RMIT develops method to 'predict people's personalities' using phone accelorometers

The study suggests that agreeable people had more smartphone activity on the weekends.

RMIT develops method to 'predict people's personalities' using phone accelerometers The study suggests that agreeable people had more smartphone activity on the weekends.

Researchers at the Royal Melbourne Institute of Technology (RMIT) claim that they have developed a new method to predict people's personalities through using a mobile phone accelerometer.
 
As part of the study, test participants based at a US research university completed a personality survey underpinned by the Big-Five personality framework -- which analyses the traits of extraversion, agreeableness, conscientiousness, neuroticism, and openness -- with each participant being given a score regarding their traits. 

The participants were then each given an Android device with software that periodically collected data such as call and text message frequency, in addition to physical activity data inferred from accelerometers.
 
The data collected was then analysed in correlation with the participants' personality surveys to determine if there were any trends or patterns that arose. 
 
"We assumed that we can predict human personality by studying participants' phone activity and physical activity intensity," the study said.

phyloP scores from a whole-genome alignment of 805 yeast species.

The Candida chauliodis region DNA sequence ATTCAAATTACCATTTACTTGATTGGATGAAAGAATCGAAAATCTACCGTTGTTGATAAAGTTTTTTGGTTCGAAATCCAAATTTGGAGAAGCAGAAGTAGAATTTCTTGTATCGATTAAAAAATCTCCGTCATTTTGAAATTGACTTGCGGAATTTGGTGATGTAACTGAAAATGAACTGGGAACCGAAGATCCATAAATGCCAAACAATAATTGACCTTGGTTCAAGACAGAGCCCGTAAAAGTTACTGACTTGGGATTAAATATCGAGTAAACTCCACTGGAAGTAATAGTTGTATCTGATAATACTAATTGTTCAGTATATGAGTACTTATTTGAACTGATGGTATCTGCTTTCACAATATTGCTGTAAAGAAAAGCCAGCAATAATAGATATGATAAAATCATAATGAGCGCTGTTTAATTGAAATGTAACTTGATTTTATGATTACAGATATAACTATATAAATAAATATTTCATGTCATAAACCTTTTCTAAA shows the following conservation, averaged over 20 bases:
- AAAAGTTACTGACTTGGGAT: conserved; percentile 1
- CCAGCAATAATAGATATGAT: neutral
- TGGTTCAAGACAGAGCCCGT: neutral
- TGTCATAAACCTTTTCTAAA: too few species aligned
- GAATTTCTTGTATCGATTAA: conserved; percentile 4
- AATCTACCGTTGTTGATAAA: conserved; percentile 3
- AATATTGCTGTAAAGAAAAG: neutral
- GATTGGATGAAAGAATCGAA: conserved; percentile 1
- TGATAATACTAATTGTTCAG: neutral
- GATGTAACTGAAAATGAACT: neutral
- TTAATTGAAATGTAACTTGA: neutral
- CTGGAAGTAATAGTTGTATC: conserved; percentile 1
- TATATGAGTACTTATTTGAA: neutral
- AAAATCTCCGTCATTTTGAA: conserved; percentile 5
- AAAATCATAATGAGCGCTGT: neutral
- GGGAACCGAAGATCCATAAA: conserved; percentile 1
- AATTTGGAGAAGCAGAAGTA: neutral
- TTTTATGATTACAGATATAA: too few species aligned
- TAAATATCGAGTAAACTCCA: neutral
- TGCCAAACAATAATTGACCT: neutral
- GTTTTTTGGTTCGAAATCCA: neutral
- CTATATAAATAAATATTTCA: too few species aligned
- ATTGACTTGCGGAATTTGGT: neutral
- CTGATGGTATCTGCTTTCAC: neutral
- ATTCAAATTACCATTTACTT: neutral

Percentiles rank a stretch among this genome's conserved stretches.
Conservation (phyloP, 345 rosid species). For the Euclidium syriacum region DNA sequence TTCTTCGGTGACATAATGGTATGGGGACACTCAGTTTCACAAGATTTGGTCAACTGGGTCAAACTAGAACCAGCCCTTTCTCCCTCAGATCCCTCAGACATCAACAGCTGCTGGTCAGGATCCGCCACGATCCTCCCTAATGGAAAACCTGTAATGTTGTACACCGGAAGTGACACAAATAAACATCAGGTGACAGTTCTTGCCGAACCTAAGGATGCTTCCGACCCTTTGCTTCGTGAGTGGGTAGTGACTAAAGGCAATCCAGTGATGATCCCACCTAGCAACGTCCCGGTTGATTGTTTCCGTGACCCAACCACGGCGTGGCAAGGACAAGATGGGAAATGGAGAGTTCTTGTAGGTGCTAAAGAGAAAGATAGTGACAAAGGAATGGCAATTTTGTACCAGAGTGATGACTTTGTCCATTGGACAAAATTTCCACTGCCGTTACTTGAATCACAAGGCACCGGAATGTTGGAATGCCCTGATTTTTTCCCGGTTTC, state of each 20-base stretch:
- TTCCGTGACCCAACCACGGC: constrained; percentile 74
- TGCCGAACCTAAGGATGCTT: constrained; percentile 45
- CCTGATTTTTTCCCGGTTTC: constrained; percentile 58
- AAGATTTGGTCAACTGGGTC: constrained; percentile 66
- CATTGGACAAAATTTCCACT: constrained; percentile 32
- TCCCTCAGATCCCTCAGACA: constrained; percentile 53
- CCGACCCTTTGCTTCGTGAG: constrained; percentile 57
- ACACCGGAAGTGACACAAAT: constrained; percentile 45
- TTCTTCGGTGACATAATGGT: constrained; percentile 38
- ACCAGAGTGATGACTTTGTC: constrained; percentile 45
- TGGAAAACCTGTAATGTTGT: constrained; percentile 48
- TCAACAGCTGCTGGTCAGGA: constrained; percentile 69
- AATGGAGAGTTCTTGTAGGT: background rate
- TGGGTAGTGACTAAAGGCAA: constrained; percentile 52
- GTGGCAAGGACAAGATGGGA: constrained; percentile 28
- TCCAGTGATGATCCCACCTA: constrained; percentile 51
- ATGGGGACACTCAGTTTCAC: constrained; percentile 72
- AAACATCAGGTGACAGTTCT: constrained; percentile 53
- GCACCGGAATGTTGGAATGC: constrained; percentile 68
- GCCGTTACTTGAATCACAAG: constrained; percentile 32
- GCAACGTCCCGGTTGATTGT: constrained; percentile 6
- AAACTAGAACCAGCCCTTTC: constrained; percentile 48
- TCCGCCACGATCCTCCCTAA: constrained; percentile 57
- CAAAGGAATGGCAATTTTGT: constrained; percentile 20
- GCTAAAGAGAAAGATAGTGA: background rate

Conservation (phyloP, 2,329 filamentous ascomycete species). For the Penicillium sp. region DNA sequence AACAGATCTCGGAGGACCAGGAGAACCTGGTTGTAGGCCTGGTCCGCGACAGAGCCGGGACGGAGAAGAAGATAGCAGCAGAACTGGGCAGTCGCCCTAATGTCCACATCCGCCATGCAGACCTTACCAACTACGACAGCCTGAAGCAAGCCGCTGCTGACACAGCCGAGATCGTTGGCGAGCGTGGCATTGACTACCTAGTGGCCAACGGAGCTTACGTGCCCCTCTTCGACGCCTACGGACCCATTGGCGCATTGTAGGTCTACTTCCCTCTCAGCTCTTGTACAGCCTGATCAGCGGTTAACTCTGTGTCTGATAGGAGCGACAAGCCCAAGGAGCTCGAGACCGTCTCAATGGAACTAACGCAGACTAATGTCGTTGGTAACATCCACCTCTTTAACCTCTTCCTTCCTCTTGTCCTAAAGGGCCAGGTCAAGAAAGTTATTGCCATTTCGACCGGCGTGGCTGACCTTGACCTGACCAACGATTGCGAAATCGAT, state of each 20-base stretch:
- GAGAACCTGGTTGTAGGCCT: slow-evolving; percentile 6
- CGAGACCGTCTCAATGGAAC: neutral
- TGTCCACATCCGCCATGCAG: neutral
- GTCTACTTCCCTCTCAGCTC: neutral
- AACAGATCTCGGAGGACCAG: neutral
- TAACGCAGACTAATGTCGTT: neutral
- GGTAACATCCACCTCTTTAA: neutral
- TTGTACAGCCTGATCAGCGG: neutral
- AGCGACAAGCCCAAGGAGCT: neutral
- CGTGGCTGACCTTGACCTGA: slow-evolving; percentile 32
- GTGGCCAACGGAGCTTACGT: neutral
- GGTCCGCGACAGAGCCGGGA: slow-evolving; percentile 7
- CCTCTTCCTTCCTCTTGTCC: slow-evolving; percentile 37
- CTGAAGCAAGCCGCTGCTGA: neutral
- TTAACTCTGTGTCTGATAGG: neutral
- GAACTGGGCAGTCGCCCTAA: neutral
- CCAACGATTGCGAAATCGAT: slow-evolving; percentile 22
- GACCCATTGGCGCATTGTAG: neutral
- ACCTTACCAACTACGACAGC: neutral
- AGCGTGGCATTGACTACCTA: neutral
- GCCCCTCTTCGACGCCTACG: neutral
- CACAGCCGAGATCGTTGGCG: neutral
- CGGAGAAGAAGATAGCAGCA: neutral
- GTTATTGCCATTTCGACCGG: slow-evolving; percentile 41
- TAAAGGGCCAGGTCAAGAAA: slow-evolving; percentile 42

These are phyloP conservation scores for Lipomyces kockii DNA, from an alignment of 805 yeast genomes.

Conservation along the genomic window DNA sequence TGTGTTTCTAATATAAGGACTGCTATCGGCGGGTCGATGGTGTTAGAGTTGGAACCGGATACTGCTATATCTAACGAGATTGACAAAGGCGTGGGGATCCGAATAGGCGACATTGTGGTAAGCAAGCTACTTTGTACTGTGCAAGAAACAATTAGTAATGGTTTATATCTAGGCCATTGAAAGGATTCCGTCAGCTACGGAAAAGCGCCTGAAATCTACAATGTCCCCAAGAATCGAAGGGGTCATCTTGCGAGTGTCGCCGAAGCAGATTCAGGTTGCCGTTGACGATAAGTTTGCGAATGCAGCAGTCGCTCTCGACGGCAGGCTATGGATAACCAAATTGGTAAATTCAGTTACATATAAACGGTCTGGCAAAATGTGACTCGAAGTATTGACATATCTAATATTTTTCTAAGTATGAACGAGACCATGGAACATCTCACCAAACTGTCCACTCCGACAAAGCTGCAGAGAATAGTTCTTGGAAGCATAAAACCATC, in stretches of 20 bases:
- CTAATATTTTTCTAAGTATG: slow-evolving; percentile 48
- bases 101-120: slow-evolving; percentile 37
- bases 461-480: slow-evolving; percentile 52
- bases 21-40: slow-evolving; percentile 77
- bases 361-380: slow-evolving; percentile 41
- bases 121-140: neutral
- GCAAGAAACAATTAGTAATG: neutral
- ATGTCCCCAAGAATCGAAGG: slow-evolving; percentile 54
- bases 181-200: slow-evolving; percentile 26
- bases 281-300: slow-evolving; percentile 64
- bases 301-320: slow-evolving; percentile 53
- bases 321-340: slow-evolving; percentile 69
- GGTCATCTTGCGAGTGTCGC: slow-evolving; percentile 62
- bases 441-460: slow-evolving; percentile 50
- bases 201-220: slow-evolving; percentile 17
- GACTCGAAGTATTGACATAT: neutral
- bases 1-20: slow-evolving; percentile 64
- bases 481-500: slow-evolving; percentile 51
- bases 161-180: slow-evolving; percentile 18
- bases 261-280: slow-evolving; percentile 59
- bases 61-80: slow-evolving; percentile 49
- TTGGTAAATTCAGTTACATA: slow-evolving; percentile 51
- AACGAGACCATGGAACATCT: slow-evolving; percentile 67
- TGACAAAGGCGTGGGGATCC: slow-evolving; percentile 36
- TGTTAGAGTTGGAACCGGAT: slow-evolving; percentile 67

According to the study, people with consistent movements on weekday evenings were generally more introverted, while extroverts displayed more random patterns. 

The study also found that agreeable people -- a trait that sees an individual value getting along with others and having an optimistic view of human nature -- had more random activity patterns and were busier on weekends and weekday evenings than others.

While conscientious, organised people didn't tend to contact the same person often in a short space of time.

"There are applications for this technology in social media with friend recommendations, online dating matches, and targeted advertising, but I think the most exciting part is what we can learn about ourselves," lead study author and RMIT PhD student Nan Gao said.
 
"Many of our habits and behaviours are unconscious but, when analysed, they tell us a lot about who we really are."

The study results come a fortnight after Facebook was fined $5 billion for tracking and harvesting users' data in the Cambridge Analytica scandal. During the scandal, over 50 million Facebook users -- many of which access the social network through their smartphones -- had their profiles harvested and were then provide targeted content that allegedly influenced the 2016 US election.
 
It was also reported around the same time that China's border guards install surveillance apps on the phones of some visitors as part of the government's ever-increasing mass surveillance regime in the Xinjiang province, indicating that the tracking of smartphone activity is a growing privacy concern around the world.
 
In Europe, regulators recently announced an antitrust probe into Amazon's use of sensitive consumer data from the independent retailers that sell on its marketplace. Meanwhile, Google is currently under consideration for a €1.49 billion fine for allegedly partaking in targeted advertising practices that breached EU antitrust rules.

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